110799

Reports: Facebook paying $60M to buy Titan Aerospace

Titan Aerospace makes solar powered drones that could help Facebook increase Internet access

Financial trends and news by Steven Loeb
March 4, 2014 | Comments
Short URL: http://vator.tv/n/356f

First it was Amazon, now it's Facebook: is the social media giant the next big tech company that is getting into the drone business?

Over the past day or so, reports have begun circulating that Facebook was looking to make a new purchase in drone manufacturer Titan Aerospace. Now, new reports have put a price tag on that reported purchase.

Facebook is looking to pay $60 million for the acquisition, according what sources told CNBC on Tuesday. The original report on the deal came from TechCrunch on Monday.

VatorNews has reached out to both Facebook and Titan Aerospace to confirm the reports. Neither company was available for comment. We will update the story if we learn more. 

Founded in 2012, Titan Aerospace is the developer of solar powered drones, or what it calls "high altitude, solar powered atmospheric satellites." It provoded real-time high-resolution images of the earth, voice and data services, navigation and mapping services, and atmospheric-based monitoring systems.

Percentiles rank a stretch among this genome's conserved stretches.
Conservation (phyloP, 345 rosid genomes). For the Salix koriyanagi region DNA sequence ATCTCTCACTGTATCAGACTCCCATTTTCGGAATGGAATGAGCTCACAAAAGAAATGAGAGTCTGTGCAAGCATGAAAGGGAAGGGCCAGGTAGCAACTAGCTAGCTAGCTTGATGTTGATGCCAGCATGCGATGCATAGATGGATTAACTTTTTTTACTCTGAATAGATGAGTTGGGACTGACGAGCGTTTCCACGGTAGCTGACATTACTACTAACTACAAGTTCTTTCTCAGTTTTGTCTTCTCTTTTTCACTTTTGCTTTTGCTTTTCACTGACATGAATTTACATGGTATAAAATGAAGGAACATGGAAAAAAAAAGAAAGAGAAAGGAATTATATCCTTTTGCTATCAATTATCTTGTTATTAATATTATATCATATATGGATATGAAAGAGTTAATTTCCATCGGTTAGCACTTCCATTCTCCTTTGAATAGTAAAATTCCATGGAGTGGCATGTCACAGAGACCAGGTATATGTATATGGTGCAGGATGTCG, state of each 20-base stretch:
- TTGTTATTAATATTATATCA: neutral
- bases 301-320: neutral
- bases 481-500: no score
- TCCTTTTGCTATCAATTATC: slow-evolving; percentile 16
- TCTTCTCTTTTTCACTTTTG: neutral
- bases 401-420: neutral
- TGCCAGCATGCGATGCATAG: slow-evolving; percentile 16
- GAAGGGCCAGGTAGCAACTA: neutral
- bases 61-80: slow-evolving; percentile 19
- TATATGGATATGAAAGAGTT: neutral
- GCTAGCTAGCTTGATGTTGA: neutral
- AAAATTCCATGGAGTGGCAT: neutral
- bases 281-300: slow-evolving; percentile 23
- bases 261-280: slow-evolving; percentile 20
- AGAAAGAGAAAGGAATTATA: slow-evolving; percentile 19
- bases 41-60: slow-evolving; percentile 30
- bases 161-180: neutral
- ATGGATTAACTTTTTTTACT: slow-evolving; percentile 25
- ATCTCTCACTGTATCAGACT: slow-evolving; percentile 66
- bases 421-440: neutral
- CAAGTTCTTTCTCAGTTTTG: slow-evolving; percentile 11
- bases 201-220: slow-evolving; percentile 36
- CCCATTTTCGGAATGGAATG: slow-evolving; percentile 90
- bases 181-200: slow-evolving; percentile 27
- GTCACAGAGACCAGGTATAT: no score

So what would Facebook want to do with these drones? The most obvious answer is that it would be used to fulfill one of its stated goals: to give Internet to everyone.

In August of last year, Mark Zuckerberg, along with Ericsson, MediaTek, Nokia, Opera, Qualcomm, and Samsung, came together to form Internet.org, an organization dedicated to connecting the rest of the world to the Internet.  Internet.org's goals are to make Internet more affordable, efficient and to help drive access.

Facebook took a step in that direction with its $19 billion purchase of messaging service WhatsApp a couple of weeks ago, which was most likely aimed at the last of those goals. The purchase of Titan, though, would probably be aimed at the second goal.

The company would likely use Titan's satellites to float above the areas of the world without clean signals, including Africa and the Middle East, to help them get a better signal.

They would be used in a similar way, it would seem, as the balloon's in Google's Project Loon, another effect to bring Internet access to the world by using solar powered balloons.

The balloons will float 20 kilometers above the earth, in the stratosphere, higher than the altitude at which most planes travel. In the stratosphere, wind is layered and go in particular directions, so Google can actually steer the balloons by going up and down between the different layers. 

Once the balloons are up in the air, there are special annetenas on the ground that are used to communicate with them. Each antenna talks to a balloon, and then each balloon talks to the other balloons, and then back to a ground station, which is connected to the local Internet provider. This, essentially, creates a network in the sky.

The New Mexico-based Titan Aerospace raised an undisclosed amount of Series A and A-1 financing. The company said in October that it  was looking  to raise a Series B round as well. 

(Image source: titanaerospace.com)


Related news


blog comments powered by Disqus